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Associated Provincial Picture Houses v Wednesbury Corporation [1948]

Associated Provincial Picture Houses Ltd v Wednesbury Corporation [1948] 1 KB 223, often referred to as the Wednesbury case, is a landmark decision in English administrative law that set a standard for the review of administrative decisions based on irrationality or unreasonableness. The case was heard by the English Court of Appeal in 1947 and later by the House of Lords in 1948. The judgment established the principle of Wednesbury unreasonableness as a ground for judicial review.


The case involved a cinema company, Associated Provincial Picture Houses Ltd (APPH), challenging a decision made by Wednesbury Corporation (now the Metropolitan Borough of Walsall) to grant a licence for cinema performances on Sundays but with restrictive conditions. APPH argued that the conditions imposed by the Corporation were so unreasonable that they amounted to an abuse of power.


The House of Lords ruled in favour of Wednesbury Corporation and found that the Corporation's decision was not unreasonable to the extent that no reasonable authority could have made such a decision. The Court clarified that for any remedies to be granted against decisions of public bodies, it would have to find that the decision-maker:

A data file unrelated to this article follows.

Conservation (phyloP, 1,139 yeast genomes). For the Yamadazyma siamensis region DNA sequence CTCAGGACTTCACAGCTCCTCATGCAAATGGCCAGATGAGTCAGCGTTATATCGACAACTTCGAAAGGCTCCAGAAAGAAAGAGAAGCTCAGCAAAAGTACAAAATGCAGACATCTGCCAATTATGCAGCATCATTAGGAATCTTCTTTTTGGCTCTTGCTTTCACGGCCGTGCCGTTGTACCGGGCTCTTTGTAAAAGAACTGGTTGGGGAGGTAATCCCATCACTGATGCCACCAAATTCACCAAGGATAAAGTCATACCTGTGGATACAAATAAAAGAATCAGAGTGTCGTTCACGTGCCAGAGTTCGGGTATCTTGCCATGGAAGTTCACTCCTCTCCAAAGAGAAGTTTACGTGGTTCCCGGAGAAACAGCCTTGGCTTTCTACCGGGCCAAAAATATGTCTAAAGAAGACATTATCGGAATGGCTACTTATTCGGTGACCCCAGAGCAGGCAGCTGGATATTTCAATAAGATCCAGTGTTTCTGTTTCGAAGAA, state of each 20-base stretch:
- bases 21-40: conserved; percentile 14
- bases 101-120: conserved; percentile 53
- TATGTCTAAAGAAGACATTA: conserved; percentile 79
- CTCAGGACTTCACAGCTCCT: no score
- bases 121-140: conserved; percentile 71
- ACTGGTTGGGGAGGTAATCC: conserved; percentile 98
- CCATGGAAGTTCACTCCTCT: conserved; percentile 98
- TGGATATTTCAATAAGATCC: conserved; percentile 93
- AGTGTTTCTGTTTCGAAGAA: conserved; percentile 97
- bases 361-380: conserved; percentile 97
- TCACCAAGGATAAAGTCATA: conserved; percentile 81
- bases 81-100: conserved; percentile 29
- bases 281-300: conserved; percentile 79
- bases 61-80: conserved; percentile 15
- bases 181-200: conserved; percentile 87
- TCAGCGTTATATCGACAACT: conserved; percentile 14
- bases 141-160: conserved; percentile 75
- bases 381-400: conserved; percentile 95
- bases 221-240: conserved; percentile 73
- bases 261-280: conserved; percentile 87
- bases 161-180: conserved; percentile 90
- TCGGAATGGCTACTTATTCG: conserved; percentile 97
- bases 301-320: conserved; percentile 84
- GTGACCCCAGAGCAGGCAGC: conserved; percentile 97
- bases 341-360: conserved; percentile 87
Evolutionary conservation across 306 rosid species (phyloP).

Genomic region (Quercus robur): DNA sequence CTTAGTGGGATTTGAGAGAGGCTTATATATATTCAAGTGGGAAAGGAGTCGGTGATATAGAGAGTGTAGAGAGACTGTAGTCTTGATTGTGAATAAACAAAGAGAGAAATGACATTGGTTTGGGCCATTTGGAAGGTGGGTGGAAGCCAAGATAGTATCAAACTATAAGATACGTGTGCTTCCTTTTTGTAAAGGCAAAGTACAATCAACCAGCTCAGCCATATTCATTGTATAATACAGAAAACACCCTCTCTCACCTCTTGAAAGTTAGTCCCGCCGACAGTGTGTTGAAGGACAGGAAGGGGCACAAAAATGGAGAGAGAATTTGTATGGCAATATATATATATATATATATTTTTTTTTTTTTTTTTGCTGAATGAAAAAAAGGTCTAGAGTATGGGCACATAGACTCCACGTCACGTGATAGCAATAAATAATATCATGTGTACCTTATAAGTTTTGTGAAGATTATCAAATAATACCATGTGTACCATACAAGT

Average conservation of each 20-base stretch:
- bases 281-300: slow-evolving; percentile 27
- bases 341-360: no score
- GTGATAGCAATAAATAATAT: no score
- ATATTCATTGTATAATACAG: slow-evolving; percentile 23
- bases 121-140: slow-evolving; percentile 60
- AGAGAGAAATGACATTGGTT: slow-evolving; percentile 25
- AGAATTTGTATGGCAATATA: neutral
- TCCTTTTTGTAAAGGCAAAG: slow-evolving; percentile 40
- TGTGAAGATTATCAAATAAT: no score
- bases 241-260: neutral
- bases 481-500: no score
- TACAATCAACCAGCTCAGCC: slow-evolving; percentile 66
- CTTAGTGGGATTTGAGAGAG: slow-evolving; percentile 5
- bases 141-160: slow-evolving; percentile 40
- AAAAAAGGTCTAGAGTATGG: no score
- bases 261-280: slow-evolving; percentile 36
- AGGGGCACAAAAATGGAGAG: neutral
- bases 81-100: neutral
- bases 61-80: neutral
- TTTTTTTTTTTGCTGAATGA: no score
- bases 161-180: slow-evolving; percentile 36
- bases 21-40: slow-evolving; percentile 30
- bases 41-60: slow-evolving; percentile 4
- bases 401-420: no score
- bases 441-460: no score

• had given undue relevance to facts that in reality lacked the relevance for being considered in the decision-making process.
  • had not given relevance to facts that were relevant and worthy of being considered in the decision-making process
  • had made a decision that was completely absurd, a decision so unreasonable that no reasonable authority could have possibly made it.


The House of Lords stated that a decision would be considered irrational or unreasonable (Wednesbury unreasonableness) if it is so unreasonable that no reasonable person or authority could have arrived at it. This means that if a decision is within the range of reasonable choices that a reasonable authority could have made, the court would not interfere with it, even if the court would have made a different decision.


The Wednesbury case established the Wednesbury principle as a cornerstone of judicial review in the UK. It set a high threshold for proving unreasonableness, acknowledging that administrative bodies have discretionary powers, and the courts should be cautious in substituting their own judgment for that of the decision-makers. The case remains a leading authority in administrative law, guiding courts in their review of administrative decisions based on the ground of irrationality or unreasonableness.


You can learn more about this topic with our Public Law, Constitutional Law and Administrative Law notes.


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